Aside from being totally behind this in every way (I’m sending a few Open Letter books down to the OWS Library where I saw a copy of Horacio Castellanos Moya’s Tyrant Memory when I went down there over the weekend), I’m posting about it here because of their need for translators.
From Susan Bernofsky’s blog, Translationista:
At the end of last week, the General Assembly issued its first official communiqué, the Declaration of the Occupation (which, as Brian Lehrer said by way of praise, reminded him of the Declaration of Independence). And now the first edition of the Occupation’s newspaper has been published, The Occupied Wall Street Journal. Not surprisingly, the paper copies went like hotcakes. They’re expecting a new shipment in today, so if you want one, better get down there fast. Or, if you’re content to read it online, I’ve uploaded a copy for your reading pleasure.
And over the past several days I and the other members of the Translation Working Group of the General Assembly have assembled a stalwart crew of translators who are busy translating the Declaration into many different languages. But we still need more translators. We still have no one for Chinese, Korean, Japanese or Hindi. We could use more Russian translators. We could use more translators in all sorts of languages. (Note: we need translators who can translate out of English into other languages at this point, not the other way around.) If you’d like to join us, please e-mail me. (You can find her email on her website.)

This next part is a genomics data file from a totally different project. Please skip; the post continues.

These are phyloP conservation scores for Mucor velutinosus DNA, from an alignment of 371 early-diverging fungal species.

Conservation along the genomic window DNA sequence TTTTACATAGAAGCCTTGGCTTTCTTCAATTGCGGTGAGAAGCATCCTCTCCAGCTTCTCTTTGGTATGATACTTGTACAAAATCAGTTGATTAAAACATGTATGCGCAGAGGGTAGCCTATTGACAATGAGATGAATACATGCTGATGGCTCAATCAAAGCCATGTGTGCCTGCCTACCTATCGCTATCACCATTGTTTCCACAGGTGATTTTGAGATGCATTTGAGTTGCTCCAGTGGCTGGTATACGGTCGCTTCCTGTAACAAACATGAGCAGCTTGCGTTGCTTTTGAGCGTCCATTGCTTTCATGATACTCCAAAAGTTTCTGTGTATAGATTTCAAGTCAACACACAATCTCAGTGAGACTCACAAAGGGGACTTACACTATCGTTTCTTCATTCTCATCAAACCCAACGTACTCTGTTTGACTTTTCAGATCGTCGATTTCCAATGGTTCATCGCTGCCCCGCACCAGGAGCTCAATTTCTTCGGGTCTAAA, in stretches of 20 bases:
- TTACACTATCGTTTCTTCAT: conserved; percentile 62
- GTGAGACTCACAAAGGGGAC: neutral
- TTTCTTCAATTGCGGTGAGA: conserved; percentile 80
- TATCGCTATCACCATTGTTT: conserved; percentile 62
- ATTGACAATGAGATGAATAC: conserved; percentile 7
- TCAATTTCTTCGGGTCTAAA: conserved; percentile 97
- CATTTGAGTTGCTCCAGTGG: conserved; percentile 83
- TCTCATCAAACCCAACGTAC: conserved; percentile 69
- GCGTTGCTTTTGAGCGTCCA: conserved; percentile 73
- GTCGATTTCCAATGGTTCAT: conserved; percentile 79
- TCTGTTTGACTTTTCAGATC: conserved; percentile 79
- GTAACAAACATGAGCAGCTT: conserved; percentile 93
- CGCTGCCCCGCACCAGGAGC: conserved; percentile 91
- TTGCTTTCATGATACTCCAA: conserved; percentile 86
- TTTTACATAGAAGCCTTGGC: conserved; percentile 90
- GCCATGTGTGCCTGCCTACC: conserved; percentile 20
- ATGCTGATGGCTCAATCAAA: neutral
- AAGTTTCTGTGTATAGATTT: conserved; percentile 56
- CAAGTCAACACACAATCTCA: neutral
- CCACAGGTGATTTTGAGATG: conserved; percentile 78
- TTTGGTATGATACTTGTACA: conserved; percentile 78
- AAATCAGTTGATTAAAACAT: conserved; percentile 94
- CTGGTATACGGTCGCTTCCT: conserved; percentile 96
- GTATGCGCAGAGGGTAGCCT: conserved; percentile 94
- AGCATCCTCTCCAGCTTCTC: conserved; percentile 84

Now go to it.
Pedro Zarraluki’s The History of Silence (trans. Nick Caistor and Lorenza García) begins with the narrator and his wife, Irene, setting out to write a book about silence, itself called The History of Silence: “This is the story of how. . .
There are plenty of reasons you can fail to find the rhythm of a book. Sometimes it’s a matter of discarding initial assumptions or impressions, sometimes of resetting oneself. Zigmunds Skujiņš’s Flesh-Coloured Dominoes was a defining experience in the necessity. . .
In a culture that privileges prose, reviewing poetry is fairly pointless. And I’ve long since stopped caring about what the world reads and dropped the crusade to get Americans to read more poems. Part of the fault, as I’ve suggested. . .
I would like to pose the argument that it is rare for one to ever come across a truly passive protagonist in a novel. The protagonist (perhaps) of Three Light-Years, Claudio Viberti, is just that—a shy internist who lives in. . .
The last five days of the eleventh-century Icelandic politician, writer of sagas, and famous murder victim Snorri Sturleleson (the Norwegian spelling, Snorre, is preserved in the book) make up Thorvald Steen’s most recently translated historical fiction, The Little Horse. Murdered. . .
We all know Paris, or at least we think we know it. The Eiffel Tower. The Latin Quarter. The Champs-Élysées. The touristy stuff. In Dominique Fabre’s novel, Guys Like Me, we’re shown a different side of Paris: a gray, decaying. . .
One hundred pages into Birth of a Bridge, the prize-winning novel from French writer Maylis de Kerangal, the narrator describes how starting in November, birds come to nest in the wetlands of the fictional city of Coca, California, for three. . .